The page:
Yesterday we visited Chirk, we were in Border country. Marches is a term used to denote the area on the border of England and Wales. Along the border there are several motte-and-bailey castles such as Chirk.
For thousands of years disputes occurred all along the border and the Romans established forts at Chester, Gloucester and Caerleon in an attempt to restrain the rebellious Welsh.
In the 8th century the Anglo-Saxons under the leadership of King Offa of Mercia built an earthwork barricade along the border known as Offa’s Dyke.
Edward I built the castle here at Chirk in 1310 and in 1595 the Myddleton family bought the castle as a residence. The castle is now owned by the National Trust.
Signs of Spring were all around as we set off from the car park at Chirk Castle to walk back along the drive towards the entrance gate and join the Offa’s Dyke Path. We crossed fields and a busy road roughly following the line of Offa’s Dyke before dropping down to join the Shropshire Union Canal.
In the 18th century all goods had to be moved by cart. This was slow and only small loads could be taken. With the increase in demand due to the Industrial Revolution a more efficient means of transport was required and the Shropshire Union canal was built. Thomas Telford, the greatest of all canal builders, designed the Chirk Aqueduct to carry the canal over the Ceiriog valley. It is 70 foot high and built of masonry and stone. it has 10 spans each of 40 feet. After crossing the valley the canal enters the Chirk Tunnel. This 460 yard long tunnel was constructed because the owners of Chirk Castle did not want their view obstructed by the canal embankment.
The section of the canal from Hurleston Junction to Llangollen has been rebranded as the Llangollen canal and is now the most popular cruising canal in the country. We walked along the canal towpath passing first through the 180 yard Whitehurst Tunnel. It would have been very peaceful except for the incessant road from the wood panel factory nearby. After passing the Chirk marina and a wooded cutting we came to the Chirk Tunnel, known locally as the Darkie Tunnel. Our torches came in handy.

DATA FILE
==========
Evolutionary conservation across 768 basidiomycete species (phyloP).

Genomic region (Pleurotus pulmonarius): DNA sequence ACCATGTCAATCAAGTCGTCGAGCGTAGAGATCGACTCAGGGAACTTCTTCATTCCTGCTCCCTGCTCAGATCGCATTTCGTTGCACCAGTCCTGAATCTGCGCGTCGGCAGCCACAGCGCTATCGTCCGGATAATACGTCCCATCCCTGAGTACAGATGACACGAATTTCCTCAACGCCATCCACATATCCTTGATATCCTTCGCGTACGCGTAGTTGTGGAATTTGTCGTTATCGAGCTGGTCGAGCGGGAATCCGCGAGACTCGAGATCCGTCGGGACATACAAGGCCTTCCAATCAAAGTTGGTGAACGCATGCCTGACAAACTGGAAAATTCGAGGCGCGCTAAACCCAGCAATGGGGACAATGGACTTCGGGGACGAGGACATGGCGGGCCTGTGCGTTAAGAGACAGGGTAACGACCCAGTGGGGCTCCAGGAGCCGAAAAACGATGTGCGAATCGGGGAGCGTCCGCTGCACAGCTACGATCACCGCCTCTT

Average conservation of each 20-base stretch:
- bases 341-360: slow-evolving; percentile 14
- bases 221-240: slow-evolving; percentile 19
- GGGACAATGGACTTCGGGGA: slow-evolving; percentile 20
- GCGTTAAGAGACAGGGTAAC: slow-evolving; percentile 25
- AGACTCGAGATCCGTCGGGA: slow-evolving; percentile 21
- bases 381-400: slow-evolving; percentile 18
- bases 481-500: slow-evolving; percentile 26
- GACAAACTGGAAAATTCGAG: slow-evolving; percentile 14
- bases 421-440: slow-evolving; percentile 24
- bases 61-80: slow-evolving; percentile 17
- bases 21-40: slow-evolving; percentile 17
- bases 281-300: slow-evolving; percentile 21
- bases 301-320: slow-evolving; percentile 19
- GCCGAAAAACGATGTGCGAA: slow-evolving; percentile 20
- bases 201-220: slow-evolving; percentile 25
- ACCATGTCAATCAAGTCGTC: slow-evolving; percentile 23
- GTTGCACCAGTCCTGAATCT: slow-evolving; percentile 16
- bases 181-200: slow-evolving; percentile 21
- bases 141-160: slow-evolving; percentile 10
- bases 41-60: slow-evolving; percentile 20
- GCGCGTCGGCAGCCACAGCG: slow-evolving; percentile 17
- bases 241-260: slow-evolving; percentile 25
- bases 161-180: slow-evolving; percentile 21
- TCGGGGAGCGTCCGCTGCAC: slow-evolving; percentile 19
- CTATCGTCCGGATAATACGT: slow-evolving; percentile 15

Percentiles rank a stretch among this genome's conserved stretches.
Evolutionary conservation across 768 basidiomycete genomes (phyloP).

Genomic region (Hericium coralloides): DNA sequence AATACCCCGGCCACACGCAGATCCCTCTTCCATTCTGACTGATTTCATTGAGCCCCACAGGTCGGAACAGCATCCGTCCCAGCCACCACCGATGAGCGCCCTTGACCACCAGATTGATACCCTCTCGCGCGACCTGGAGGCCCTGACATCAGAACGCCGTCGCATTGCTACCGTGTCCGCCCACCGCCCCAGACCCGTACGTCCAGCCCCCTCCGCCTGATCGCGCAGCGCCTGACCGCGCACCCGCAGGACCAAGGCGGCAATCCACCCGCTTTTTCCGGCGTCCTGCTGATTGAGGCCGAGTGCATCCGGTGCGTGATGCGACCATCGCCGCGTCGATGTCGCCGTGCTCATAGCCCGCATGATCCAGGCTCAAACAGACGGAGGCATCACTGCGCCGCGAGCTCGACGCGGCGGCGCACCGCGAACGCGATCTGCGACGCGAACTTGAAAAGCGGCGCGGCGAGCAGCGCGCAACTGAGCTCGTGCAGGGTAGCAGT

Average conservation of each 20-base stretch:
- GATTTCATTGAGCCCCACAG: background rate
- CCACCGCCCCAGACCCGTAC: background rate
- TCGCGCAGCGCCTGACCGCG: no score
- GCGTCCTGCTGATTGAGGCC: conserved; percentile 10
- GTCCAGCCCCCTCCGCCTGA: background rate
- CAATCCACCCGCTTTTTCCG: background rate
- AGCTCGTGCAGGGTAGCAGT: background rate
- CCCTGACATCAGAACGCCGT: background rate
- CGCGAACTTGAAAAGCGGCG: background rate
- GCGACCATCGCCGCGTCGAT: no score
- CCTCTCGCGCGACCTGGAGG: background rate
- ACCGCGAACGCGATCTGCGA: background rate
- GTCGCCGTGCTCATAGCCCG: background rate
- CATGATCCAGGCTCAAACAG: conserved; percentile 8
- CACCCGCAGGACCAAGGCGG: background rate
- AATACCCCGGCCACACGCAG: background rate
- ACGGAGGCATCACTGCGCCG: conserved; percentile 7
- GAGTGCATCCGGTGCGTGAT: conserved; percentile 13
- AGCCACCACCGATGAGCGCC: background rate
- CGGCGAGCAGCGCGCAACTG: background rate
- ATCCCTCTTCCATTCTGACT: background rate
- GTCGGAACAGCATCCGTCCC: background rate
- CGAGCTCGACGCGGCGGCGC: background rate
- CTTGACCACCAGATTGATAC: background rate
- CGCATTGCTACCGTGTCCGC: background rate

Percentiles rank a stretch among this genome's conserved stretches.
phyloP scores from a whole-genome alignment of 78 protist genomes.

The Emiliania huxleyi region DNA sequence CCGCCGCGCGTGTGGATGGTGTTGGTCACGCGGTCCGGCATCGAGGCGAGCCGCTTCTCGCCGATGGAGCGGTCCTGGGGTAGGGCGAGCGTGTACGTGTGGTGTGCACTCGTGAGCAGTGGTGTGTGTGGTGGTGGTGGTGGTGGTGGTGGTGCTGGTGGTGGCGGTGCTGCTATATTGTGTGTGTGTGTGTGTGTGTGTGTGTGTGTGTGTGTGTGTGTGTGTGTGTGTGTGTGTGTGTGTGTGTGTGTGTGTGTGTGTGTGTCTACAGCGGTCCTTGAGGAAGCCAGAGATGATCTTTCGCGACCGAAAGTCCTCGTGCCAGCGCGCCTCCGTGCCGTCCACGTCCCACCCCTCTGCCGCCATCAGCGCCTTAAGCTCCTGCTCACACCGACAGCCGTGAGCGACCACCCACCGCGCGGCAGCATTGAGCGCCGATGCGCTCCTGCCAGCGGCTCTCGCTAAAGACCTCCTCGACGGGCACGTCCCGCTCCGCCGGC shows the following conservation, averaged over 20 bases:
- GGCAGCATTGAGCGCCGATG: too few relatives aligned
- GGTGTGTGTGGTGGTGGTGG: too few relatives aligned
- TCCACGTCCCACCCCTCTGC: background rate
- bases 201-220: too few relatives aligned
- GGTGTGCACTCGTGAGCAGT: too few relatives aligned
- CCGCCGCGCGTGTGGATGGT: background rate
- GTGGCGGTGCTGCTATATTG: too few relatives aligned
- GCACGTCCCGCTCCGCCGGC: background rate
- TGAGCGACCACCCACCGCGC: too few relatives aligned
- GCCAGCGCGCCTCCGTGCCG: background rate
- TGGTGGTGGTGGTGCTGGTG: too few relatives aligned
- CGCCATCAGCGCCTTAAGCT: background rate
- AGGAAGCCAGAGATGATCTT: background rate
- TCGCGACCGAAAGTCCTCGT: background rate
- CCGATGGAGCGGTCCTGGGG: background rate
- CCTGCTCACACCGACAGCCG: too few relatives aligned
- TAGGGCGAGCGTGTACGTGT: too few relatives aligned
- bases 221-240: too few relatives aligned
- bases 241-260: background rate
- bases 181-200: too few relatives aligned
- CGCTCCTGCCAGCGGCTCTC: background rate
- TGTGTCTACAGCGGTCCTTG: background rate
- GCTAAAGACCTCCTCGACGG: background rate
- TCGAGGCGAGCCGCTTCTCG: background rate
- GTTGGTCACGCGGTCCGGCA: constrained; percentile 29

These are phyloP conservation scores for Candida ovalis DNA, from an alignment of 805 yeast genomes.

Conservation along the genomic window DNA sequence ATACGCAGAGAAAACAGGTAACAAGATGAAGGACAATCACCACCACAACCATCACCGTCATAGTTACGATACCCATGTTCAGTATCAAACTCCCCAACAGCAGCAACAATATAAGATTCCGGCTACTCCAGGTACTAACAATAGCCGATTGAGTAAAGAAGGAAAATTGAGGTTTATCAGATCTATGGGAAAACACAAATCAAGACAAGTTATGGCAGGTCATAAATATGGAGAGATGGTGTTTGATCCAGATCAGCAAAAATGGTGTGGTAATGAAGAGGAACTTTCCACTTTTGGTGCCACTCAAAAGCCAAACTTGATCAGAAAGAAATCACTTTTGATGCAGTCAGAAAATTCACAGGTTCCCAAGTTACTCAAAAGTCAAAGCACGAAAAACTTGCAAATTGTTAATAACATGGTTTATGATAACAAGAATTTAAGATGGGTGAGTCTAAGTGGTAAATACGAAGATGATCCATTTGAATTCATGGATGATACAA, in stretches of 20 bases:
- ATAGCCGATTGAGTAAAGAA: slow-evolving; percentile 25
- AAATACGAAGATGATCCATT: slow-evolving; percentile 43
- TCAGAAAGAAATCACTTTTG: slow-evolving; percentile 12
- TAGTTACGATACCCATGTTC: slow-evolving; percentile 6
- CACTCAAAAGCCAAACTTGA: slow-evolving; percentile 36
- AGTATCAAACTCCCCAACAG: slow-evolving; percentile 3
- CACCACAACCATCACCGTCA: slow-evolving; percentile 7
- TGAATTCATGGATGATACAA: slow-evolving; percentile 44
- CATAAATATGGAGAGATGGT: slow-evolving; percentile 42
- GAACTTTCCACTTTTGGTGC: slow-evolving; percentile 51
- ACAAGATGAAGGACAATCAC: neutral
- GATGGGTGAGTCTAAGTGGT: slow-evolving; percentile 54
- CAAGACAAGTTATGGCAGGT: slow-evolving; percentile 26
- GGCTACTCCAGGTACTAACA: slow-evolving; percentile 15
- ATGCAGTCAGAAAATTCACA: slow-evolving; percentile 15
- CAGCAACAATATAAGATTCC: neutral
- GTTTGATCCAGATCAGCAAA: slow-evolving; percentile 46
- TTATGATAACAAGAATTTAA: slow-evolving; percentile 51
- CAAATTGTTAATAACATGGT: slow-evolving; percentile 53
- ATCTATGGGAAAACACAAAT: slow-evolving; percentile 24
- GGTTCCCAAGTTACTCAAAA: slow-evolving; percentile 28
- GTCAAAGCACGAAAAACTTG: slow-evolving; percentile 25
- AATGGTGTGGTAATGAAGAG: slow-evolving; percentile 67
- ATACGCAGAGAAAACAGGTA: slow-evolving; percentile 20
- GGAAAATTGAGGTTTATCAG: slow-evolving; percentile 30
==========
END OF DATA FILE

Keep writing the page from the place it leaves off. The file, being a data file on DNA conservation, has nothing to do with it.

Emerging from the tunnel we found some benches where we could stop for lunch and watch the traffic on the canal.
We now had to cross the Chirk Aqueduct. Immediately to out right was the impressive railway viaduct. It stands some 30 feet above the aqueduct and was built between 1846 and 1848. The 100foot high stone structure has 10 spans with round arches and was built by the Scottish engineer, Henry Robertson.
On reaching a road we left the towpath to follow the road downhill passing the Bridge Inn and crossed the river to join the riverside path. We now walked under the twin viaducts which looked even more impressive.
After crossing a road we walked uphill trough Reservoir Wood to the gates at the castle exit drive. The final mile was along the castle drive passing though the wooded deer park.
It had been a very varied walk with plenty of interest. We saw a freshly killed rabbit with its gut torn open. Nearby sitting on a tree branch was a buzzard looking very satisfied.
Back at the car park we headed for the tea room for a well earned cup of tea. For our £1.50 all we got was a cardboard cup with a tea bag floating in it, help yourself to milk. It was supposed to be ‘Eco friendly’ but a decent cup of tea can only be drank from a proper cup. Marie, out tea and cake connoisseur did not rate it and only awarded one cupcake.